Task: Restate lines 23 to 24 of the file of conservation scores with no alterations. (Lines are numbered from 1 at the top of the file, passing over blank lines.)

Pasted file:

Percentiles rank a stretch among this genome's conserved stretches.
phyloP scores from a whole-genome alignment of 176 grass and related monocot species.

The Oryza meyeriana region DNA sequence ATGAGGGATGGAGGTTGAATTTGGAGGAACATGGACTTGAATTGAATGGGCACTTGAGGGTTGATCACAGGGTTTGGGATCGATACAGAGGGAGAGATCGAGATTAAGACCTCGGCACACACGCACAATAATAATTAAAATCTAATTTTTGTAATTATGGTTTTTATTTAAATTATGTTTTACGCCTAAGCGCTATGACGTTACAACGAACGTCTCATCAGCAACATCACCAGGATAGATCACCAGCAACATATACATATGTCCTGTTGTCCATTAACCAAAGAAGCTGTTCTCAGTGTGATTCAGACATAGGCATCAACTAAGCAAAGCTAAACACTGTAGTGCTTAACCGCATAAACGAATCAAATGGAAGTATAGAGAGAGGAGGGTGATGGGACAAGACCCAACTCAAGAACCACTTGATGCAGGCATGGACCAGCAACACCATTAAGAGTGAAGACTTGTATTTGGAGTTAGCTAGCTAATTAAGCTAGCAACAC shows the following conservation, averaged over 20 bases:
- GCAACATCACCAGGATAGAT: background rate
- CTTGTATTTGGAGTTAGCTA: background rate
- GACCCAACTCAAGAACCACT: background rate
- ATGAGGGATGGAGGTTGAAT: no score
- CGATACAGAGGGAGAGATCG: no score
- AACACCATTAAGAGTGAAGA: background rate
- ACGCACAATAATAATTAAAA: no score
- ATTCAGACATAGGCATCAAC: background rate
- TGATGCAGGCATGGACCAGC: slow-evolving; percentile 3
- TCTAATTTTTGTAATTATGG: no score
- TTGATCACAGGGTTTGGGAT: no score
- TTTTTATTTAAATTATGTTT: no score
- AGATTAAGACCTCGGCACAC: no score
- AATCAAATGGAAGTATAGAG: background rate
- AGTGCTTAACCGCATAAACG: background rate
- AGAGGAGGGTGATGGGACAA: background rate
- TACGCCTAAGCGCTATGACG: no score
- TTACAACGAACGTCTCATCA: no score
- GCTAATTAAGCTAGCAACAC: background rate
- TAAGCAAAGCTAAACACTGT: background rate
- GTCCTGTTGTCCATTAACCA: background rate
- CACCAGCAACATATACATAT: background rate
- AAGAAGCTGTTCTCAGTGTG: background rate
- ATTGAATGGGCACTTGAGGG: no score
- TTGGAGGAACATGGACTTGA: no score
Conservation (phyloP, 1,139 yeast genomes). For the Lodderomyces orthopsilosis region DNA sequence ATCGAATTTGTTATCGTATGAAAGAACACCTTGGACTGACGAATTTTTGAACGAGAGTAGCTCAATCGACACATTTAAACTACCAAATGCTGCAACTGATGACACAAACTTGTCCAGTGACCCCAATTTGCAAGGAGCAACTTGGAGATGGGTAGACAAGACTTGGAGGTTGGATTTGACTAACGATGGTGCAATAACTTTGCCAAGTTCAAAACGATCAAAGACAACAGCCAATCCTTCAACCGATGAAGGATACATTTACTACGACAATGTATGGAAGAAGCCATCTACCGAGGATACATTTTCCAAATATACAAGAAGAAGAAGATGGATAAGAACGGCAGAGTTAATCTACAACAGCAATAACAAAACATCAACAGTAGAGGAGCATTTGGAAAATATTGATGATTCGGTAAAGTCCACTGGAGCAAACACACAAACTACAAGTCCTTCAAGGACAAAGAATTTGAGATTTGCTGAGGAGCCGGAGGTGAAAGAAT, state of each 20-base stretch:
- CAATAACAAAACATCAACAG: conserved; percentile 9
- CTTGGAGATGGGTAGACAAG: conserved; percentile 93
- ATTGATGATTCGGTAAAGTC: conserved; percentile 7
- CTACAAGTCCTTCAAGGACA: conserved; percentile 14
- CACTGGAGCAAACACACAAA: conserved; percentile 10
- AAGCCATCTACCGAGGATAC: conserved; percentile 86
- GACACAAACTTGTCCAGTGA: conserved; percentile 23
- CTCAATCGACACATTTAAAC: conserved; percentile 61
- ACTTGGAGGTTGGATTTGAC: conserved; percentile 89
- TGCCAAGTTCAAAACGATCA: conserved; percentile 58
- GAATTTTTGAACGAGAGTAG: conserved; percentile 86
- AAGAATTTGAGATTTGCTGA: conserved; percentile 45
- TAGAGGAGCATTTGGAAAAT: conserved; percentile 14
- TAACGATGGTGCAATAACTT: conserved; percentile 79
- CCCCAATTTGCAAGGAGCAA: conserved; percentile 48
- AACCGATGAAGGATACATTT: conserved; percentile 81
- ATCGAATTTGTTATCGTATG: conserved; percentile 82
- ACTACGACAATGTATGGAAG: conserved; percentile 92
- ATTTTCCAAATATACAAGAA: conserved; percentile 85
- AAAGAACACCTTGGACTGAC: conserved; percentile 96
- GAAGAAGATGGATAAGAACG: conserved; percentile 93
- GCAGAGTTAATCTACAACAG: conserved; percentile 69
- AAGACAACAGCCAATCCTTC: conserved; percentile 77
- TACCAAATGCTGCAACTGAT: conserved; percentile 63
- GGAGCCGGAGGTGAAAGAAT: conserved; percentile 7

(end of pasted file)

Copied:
- TAAGCAAAGCTAAACACTGT: background rate
- GTCCTGTTGTCCATTAACCA: background rate